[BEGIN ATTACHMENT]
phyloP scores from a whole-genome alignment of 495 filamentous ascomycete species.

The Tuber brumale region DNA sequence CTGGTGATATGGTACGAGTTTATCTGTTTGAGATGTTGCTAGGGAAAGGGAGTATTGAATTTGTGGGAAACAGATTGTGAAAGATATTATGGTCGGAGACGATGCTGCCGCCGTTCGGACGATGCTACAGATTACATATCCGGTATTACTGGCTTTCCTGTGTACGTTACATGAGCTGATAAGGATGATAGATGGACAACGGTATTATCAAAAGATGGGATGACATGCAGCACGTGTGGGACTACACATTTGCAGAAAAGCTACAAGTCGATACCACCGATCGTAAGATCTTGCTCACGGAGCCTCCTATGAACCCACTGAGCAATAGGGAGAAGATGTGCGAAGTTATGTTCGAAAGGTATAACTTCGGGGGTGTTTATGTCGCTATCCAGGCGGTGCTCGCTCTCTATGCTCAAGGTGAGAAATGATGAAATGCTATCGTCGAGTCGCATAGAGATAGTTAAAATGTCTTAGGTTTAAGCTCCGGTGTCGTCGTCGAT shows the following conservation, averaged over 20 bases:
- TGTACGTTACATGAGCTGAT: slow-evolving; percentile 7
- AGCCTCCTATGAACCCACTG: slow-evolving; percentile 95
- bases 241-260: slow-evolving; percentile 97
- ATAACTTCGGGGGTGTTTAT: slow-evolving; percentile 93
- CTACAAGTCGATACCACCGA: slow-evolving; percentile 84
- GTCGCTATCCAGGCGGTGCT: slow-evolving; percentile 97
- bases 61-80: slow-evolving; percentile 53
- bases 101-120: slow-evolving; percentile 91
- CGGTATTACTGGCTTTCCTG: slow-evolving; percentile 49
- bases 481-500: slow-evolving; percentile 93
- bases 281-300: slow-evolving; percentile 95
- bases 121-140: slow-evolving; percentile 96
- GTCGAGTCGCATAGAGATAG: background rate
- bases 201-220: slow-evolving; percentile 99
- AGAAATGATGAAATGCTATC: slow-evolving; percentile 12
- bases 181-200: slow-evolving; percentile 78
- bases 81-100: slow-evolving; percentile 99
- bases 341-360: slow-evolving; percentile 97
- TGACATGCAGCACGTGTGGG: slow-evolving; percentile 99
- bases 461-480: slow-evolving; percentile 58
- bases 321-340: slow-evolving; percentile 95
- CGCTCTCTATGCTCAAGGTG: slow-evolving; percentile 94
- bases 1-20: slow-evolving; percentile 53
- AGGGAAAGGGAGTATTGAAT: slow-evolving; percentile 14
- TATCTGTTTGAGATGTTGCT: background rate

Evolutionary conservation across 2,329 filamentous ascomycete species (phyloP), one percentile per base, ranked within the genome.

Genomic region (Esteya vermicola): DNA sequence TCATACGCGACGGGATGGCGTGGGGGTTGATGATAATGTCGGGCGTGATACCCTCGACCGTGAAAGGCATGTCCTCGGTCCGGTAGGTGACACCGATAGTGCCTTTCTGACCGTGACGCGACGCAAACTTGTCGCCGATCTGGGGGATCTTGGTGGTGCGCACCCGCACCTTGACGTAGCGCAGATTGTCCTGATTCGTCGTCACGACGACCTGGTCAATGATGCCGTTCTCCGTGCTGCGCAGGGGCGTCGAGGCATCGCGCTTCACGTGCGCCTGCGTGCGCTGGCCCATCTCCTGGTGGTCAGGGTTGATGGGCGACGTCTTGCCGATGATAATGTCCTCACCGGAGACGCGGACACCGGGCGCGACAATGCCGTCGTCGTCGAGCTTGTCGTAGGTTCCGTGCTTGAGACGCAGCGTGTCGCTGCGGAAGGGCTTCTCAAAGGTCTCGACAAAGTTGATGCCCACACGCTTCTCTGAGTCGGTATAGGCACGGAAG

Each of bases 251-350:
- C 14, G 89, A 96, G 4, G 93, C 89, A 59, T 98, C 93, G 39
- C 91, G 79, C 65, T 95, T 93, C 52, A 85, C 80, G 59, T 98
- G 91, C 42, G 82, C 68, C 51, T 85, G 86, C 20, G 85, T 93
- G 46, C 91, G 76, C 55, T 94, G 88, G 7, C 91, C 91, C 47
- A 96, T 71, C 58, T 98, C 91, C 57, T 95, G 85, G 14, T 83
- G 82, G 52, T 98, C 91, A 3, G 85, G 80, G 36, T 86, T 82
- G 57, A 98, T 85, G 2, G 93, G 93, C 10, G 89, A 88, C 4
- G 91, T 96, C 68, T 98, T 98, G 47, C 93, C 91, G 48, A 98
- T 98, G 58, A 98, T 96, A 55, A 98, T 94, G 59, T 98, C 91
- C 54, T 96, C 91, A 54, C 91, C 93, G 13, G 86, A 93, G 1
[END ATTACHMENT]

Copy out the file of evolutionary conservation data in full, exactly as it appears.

phyloP scores from a whole-genome alignment of 495 filamentous ascomycete species.

The Tuber brumale region DNA sequence CTGGTGATATGGTACGAGTTTATCTGTTTGAGATGTTGCTAGGGAAAGGGAGTATTGAATTTGTGGGAAACAGATTGTGAAAGATATTATGGTCGGAGACGATGCTGCCGCCGTTCGGACGATGCTACAGATTACATATCCGGTATTACTGGCTTTCCTGTGTACGTTACATGAGCTGATAAGGATGATAGATGGACAACGGTATTATCAAAAGATGGGATGACATGCAGCACGTGTGGGACTACACATTTGCAGAAAAGCTACAAGTCGATACCACCGATCGTAAGATCTTGCTCACGGAGCCTCCTATGAACCCACTGAGCAATAGGGAGAAGATGTGCGAAGTTATGTTCGAAAGGTATAACTTCGGGGGTGTTTATGTCGCTATCCAGGCGGTGCTCGCTCTCTATGCTCAAGGTGAGAAATGATGAAATGCTATCGTCGAGTCGCATAGAGATAGTTAAAATGTCTTAGGTTTAAGCTCCGGTGTCGTCGTCGAT shows the following conservation, averaged over 20 bases:
- TGTACGTTACATGAGCTGAT: slow-evolving; percentile 7
- AGCCTCCTATGAACCCACTG: slow-evolving; percentile 95
- bases 241-260: slow-evolving; percentile 97
- ATAACTTCGGGGGTGTTTAT: slow-evolving; percentile 93
- CTACAAGTCGATACCACCGA: slow-evolving; percentile 84
- GTCGCTATCCAGGCGGTGCT: slow-evolving; percentile 97
- bases 61-80: slow-evolving; percentile 53
- bases 101-120: slow-evolving; percentile 91
- CGGTATTACTGGCTTTCCTG: slow-evolving; percentile 49
- bases 481-500: slow-evolving; percentile 93
- bases 281-300: slow-evolving; percentile 95
- bases 121-140: slow-evolving; percentile 96
- GTCGAGTCGCATAGAGATAG: background rate
- bases 201-220: slow-evolving; percentile 99
- AGAAATGATGAAATGCTATC: slow-evolving; percentile 12
- bases 181-200: slow-evolving; percentile 78
- bases 81-100: slow-evolving; percentile 99
- bases 341-360: slow-evolving; percentile 97
- TGACATGCAGCACGTGTGGG: slow-evolving; percentile 99
- bases 461-480: slow-evolving; percentile 58
- bases 321-340: slow-evolving; percentile 95
- CGCTCTCTATGCTCAAGGTG: slow-evolving; percentile 94
- bases 1-20: slow-evolving; percentile 53
- AGGGAAAGGGAGTATTGAAT: slow-evolving; percentile 14
- TATCTGTTTGAGATGTTGCT: background rate

Evolutionary conservation across 2,329 filamentous ascomycete species (phyloP), one percentile per base, ranked within the genome.

Genomic region (Esteya vermicola): DNA sequence TCATACGCGACGGGATGGCGTGGGGGTTGATGATAATGTCGGGCGTGATACCCTCGACCGTGAAAGGCATGTCCTCGGTCCGGTAGGTGACACCGATAGTGCCTTTCTGACCGTGACGCGACGCAAACTTGTCGCCGATCTGGGGGATCTTGGTGGTGCGCACCCGCACCTTGACGTAGCGCAGATTGTCCTGATTCGTCGTCACGACGACCTGGTCAATGATGCCGTTCTCCGTGCTGCGCAGGGGCGTCGAGGCATCGCGCTTCACGTGCGCCTGCGTGCGCTGGCCCATCTCCTGGTGGTCAGGGTTGATGGGCGACGTCTTGCCGATGATAATGTCCTCACCGGAGACGCGGACACCGGGCGCGACAATGCCGTCGTCGTCGAGCTTGTCGTAGGTTCCGTGCTTGAGACGCAGCGTGTCGCTGCGGAAGGGCTTCTCAAAGGTCTCGACAAAGTTGATGCCCACACGCTTCTCTGAGTCGGTATAGGCACGGAAG

Each of bases 251-350:
- C 14, G 89, A 96, G 4, G 93, C 89, A 59, T 98, C 93, G 39
- C 91, G 79, C 65, T 95, T 93, C 52, A 85, C 80, G 59, T 98
- G 91, C 42, G 82, C 68, C 51, T 85, G 86, C 20, G 85, T 93
- G 46, C 91, G 76, C 55, T 94, G 88, G 7, C 91, C 91, C 47
- A 96, T 71, C 58, T 98, C 91, C 57, T 95, G 85, G 14, T 83
- G 82, G 52, T 98, C 91, A 3, G 85, G 80, G 36, T 86, T 82
- G 57, A 98, T 85, G 2, G 93, G 93, C 10, G 89, A 88, C 4
- G 91, T 96, C 68, T 98, T 98, G 47, C 93, C 91, G 48, A 98
- T 98, G 58, A 98, T 96, A 55, A 98, T 94, G 59, T 98, C 91
- C 54, T 96, C 91, A 54, C 91, C 93, G 13, G 86, A 93, G 1